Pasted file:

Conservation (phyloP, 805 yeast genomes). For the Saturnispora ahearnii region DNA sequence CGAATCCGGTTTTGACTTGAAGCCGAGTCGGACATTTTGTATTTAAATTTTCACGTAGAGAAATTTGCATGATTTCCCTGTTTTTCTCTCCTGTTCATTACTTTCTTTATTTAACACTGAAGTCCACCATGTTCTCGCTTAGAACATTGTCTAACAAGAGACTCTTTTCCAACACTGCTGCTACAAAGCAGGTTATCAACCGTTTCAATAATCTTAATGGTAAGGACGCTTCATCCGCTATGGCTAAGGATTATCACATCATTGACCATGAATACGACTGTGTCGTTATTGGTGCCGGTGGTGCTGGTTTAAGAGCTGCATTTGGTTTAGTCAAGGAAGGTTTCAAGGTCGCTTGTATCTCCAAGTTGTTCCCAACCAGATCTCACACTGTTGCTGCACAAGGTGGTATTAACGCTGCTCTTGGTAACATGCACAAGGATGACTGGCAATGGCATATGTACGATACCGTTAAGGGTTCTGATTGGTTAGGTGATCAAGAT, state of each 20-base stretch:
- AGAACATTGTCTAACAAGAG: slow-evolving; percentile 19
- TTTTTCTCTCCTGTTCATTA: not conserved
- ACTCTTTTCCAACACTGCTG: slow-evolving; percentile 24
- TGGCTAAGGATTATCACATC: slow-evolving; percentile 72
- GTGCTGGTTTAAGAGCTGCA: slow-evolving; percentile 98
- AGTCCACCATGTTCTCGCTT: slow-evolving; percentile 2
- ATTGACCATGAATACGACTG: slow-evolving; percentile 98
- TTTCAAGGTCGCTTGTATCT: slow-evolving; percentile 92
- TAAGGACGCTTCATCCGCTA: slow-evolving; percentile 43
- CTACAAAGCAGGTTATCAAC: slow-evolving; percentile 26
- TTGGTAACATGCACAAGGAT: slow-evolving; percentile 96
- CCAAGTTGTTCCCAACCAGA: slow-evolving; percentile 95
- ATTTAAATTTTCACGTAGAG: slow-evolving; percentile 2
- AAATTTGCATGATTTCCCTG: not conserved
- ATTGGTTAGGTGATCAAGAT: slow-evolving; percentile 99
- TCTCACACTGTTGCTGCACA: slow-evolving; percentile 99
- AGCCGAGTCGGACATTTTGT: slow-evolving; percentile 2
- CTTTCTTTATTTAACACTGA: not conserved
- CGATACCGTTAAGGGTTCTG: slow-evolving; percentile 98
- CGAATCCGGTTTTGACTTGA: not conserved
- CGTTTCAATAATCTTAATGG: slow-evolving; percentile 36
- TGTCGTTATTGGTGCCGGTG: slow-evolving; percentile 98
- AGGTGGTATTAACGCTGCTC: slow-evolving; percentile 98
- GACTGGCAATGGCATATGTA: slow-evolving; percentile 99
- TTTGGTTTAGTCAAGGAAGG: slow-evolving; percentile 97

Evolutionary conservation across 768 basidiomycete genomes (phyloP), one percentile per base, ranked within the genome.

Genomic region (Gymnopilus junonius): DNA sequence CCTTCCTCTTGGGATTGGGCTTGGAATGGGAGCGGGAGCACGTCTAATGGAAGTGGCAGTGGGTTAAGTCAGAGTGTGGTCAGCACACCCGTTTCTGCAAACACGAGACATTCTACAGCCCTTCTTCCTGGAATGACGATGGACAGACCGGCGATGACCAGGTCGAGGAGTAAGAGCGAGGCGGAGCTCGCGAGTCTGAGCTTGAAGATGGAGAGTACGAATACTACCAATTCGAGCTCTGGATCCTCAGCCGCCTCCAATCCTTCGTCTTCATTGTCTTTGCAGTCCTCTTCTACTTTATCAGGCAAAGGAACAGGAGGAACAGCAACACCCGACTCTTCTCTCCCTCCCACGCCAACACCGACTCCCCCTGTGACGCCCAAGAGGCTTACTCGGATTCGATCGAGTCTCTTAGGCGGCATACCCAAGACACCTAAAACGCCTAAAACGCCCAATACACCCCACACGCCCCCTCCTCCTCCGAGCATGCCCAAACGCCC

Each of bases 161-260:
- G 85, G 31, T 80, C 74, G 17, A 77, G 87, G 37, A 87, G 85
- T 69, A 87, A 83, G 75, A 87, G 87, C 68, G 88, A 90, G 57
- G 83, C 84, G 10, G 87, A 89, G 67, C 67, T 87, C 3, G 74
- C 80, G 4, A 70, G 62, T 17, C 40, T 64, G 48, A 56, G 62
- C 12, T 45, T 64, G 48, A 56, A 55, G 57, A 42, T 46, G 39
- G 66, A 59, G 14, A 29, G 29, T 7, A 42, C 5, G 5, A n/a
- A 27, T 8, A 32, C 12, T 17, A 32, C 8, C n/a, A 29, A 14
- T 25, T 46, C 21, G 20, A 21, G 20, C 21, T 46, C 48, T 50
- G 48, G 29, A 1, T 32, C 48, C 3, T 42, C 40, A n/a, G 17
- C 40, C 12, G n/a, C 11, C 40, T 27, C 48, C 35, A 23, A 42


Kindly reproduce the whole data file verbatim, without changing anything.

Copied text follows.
Conservation (phyloP, 805 yeast genomes). For the Saturnispora ahearnii region DNA sequence CGAATCCGGTTTTGACTTGAAGCCGAGTCGGACATTTTGTATTTAAATTTTCACGTAGAGAAATTTGCATGATTTCCCTGTTTTTCTCTCCTGTTCATTACTTTCTTTATTTAACACTGAAGTCCACCATGTTCTCGCTTAGAACATTGTCTAACAAGAGACTCTTTTCCAACACTGCTGCTACAAAGCAGGTTATCAACCGTTTCAATAATCTTAATGGTAAGGACGCTTCATCCGCTATGGCTAAGGATTATCACATCATTGACCATGAATACGACTGTGTCGTTATTGGTGCCGGTGGTGCTGGTTTAAGAGCTGCATTTGGTTTAGTCAAGGAAGGTTTCAAGGTCGCTTGTATCTCCAAGTTGTTCCCAACCAGATCTCACACTGTTGCTGCACAAGGTGGTATTAACGCTGCTCTTGGTAACATGCACAAGGATGACTGGCAATGGCATATGTACGATACCGTTAAGGGTTCTGATTGGTTAGGTGATCAAGAT, state of each 20-base stretch:
- AGAACATTGTCTAACAAGAG: slow-evolving; percentile 19
- TTTTTCTCTCCTGTTCATTA: not conserved
- ACTCTTTTCCAACACTGCTG: slow-evolving; percentile 24
- TGGCTAAGGATTATCACATC: slow-evolving; percentile 72
- GTGCTGGTTTAAGAGCTGCA: slow-evolving; percentile 98
- AGTCCACCATGTTCTCGCTT: slow-evolving; percentile 2
- ATTGACCATGAATACGACTG: slow-evolving; percentile 98
- TTTCAAGGTCGCTTGTATCT: slow-evolving; percentile 92
- TAAGGACGCTTCATCCGCTA: slow-evolving; percentile 43
- CTACAAAGCAGGTTATCAAC: slow-evolving; percentile 26
- TTGGTAACATGCACAAGGAT: slow-evolving; percentile 96
- CCAAGTTGTTCCCAACCAGA: slow-evolving; percentile 95
- ATTTAAATTTTCACGTAGAG: slow-evolving; percentile 2
- AAATTTGCATGATTTCCCTG: not conserved
- ATTGGTTAGGTGATCAAGAT: slow-evolving; percentile 99
- TCTCACACTGTTGCTGCACA: slow-evolving; percentile 99
- AGCCGAGTCGGACATTTTGT: slow-evolving; percentile 2
- CTTTCTTTATTTAACACTGA: not conserved
- CGATACCGTTAAGGGTTCTG: slow-evolving; percentile 98
- CGAATCCGGTTTTGACTTGA: not conserved
- CGTTTCAATAATCTTAATGG: slow-evolving; percentile 36
- TGTCGTTATTGGTGCCGGTG: slow-evolving; percentile 98
- AGGTGGTATTAACGCTGCTC: slow-evolving; percentile 98
- GACTGGCAATGGCATATGTA: slow-evolving; percentile 99
- TTTGGTTTAGTCAAGGAAGG: slow-evolving; percentile 97

Evolutionary conservation across 768 basidiomycete genomes (phyloP), one percentile per base, ranked within the genome.

Genomic region (Gymnopilus junonius): DNA sequence CCTTCCTCTTGGGATTGGGCTTGGAATGGGAGCGGGAGCACGTCTAATGGAAGTGGCAGTGGGTTAAGTCAGAGTGTGGTCAGCACACCCGTTTCTGCAAACACGAGACATTCTACAGCCCTTCTTCCTGGAATGACGATGGACAGACCGGCGATGACCAGGTCGAGGAGTAAGAGCGAGGCGGAGCTCGCGAGTCTGAGCTTGAAGATGGAGAGTACGAATACTACCAATTCGAGCTCTGGATCCTCAGCCGCCTCCAATCCTTCGTCTTCATTGTCTTTGCAGTCCTCTTCTACTTTATCAGGCAAAGGAACAGGAGGAACAGCAACACCCGACTCTTCTCTCCCTCCCACGCCAACACCGACTCCCCCTGTGACGCCCAAGAGGCTTACTCGGATTCGATCGAGTCTCTTAGGCGGCATACCCAAGACACCTAAAACGCCTAAAACGCCCAATACACCCCACACGCCCCCTCCTCCTCCGAGCATGCCCAAACGCCC

Each of bases 161-260:
- G 85, G 31, T 80, C 74, G 17, A 77, G 87, G 37, A 87, G 85
- T 69, A 87, A 83, G 75, A 87, G 87, C 68, G 88, A 90, G 57
- G 83, C 84, G 10, G 87, A 89, G 67, C 67, T 87, C 3, G 74
- C 80, G 4, A 70, G 62, T 17, C 40, T 64, G 48, A 56, G 62
- C 12, T 45, T 64, G 48, A 56, A 55, G 57, A 42, T 46, G 39
- G 66, A 59, G 14, A 29, G 29, T 7, A 42, C 5, G 5, A n/a
- A 27, T 8, A 32, C 12, T 17, A 32, C 8, C n/a, A 29, A 14
- T 25, T 46, C 21, G 20, A 21, G 20, C 21, T 46, C 48, T 50
- G 48, G 29, A 1, T 32, C 48, C 3, T 42, C 40, A n/a, G 17
- C 40, C 12, G n/a, C 11, C 40, T 27, C 48, C 35, A 23, A 42